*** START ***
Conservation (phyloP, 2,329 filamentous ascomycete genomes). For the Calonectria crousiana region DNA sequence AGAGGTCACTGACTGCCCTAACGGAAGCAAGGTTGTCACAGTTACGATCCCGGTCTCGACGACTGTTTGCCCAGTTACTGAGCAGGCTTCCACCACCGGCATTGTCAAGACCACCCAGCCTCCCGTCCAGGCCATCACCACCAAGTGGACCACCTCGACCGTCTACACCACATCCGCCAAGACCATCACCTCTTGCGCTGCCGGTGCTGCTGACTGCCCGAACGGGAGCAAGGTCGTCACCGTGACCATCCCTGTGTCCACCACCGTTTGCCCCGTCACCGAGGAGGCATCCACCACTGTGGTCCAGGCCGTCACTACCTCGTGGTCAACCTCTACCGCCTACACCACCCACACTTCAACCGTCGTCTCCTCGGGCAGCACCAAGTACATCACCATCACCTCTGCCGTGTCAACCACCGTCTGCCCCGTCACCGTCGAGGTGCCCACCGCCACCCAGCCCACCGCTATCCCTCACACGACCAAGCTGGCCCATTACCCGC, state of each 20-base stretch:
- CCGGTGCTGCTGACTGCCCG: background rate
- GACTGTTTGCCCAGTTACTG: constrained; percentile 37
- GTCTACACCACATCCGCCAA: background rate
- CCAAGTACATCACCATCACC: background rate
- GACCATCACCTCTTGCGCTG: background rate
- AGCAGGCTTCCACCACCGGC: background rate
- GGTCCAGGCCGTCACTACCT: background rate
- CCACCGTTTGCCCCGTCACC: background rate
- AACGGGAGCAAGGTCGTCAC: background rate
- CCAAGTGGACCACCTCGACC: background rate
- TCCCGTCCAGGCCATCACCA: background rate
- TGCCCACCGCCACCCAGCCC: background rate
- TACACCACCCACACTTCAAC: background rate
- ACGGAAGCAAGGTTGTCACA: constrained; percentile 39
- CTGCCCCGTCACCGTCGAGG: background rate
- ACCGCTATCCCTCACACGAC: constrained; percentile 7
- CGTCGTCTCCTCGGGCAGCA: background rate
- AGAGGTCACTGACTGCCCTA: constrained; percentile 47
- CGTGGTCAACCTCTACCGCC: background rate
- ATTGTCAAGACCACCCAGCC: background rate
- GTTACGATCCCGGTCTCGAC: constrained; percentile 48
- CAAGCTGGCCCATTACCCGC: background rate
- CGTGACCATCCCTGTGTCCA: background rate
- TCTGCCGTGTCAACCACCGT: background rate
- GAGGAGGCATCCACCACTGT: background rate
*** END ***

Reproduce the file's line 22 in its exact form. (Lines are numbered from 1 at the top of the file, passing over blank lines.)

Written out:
- GTTACGATCCCGGTCTCGAC: constrained; percentile 48